If the titles weren’t enough, then the sounds of Dimitri Vegas & Like Mike’s tracks ‘Tremor’ and ‘Body Talk (Mammoth)’ with their hippo-sized basslines, shrieking hyena riffs and drum-rolls that stampede like rhinos show that Belgian brothers Dimitri and Michael Thivaois are amongst dance music’s big beasts. And they’ve been roaming far and wide this year, playing across Mexico, Brazil and the UK, launching a new residency in Ibiza, and returning home to the Tomorrowland festival, which they’ve headlined for five years.
“Tomorrowland is huge for us because we have been residents there since almost the beginning,” they enthuse. “But it means so much more, it’s actually held in the field near to our grandparents' house where we played football as young kids. Obviously it has helped our careers but we’ve worked hard to build up our profile outside of Tomorrowland.”
This included playing to over 36,000 people at two sold-out ‘Bring the Madness Home’ shows in Antwerp in December, which has now been developed into a show which will mark their entrance into the arena gig arms-race to take on your Guettas and Aviciis next year. “There is an element of competition with other acts, so we are always looking to push things further,” they claim. “What is really unique about this tour is we have given our fans the chance to pick where we will take the tour next, they’ve been able to vote via a dedicated website, and it is the first time anything like this has ever been done.”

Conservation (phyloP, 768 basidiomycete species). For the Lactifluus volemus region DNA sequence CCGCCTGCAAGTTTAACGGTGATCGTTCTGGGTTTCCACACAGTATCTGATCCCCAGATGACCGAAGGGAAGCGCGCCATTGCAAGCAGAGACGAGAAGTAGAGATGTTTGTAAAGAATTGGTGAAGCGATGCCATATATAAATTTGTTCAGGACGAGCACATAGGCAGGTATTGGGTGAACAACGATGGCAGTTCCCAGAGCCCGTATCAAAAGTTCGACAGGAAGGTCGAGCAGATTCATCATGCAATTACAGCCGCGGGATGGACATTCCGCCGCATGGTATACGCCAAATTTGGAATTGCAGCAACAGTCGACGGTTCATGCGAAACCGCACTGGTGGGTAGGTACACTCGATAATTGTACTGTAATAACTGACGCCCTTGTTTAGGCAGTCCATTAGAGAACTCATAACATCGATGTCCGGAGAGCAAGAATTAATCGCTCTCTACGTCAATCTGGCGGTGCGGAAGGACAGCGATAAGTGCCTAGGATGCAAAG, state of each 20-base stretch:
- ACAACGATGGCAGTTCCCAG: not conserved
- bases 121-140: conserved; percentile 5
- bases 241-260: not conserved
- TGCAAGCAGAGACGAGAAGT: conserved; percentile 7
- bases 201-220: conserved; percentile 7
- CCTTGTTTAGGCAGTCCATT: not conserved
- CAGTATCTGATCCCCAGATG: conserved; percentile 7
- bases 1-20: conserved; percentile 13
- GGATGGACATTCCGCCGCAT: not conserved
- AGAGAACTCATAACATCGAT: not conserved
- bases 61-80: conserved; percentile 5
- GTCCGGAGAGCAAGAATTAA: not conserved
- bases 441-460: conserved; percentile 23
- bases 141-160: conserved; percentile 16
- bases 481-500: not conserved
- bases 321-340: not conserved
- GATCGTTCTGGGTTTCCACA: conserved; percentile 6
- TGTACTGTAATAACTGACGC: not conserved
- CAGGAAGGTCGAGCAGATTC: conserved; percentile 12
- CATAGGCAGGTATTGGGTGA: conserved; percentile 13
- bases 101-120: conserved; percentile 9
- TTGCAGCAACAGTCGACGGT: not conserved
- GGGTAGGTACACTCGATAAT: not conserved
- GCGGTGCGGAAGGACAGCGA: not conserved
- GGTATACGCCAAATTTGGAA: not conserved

Even though their credo might seem to be ‘bigger is always better’ — whether that’s sales, shows or sonics — Dimitri and Mike know that even the biggest beasts need to evolve to survive. That’s why, alongside picking up fresh new artists for their Smash the House label, the brothers have been making “more experimental” music themselves, and collaborating with rap producer Scott Storch.
Still, all the fans who’ve voted them into the Top 100 for their massive EDM anthems probably shouldn’t worry that the brothers are about to turn their back on them just yet. “The music we make must fit our sound, which is totally focused on the dancefloor, so in that sense we do tend to make big tracks we can smash the festivals and clubs with,” they say.
Hear them roar.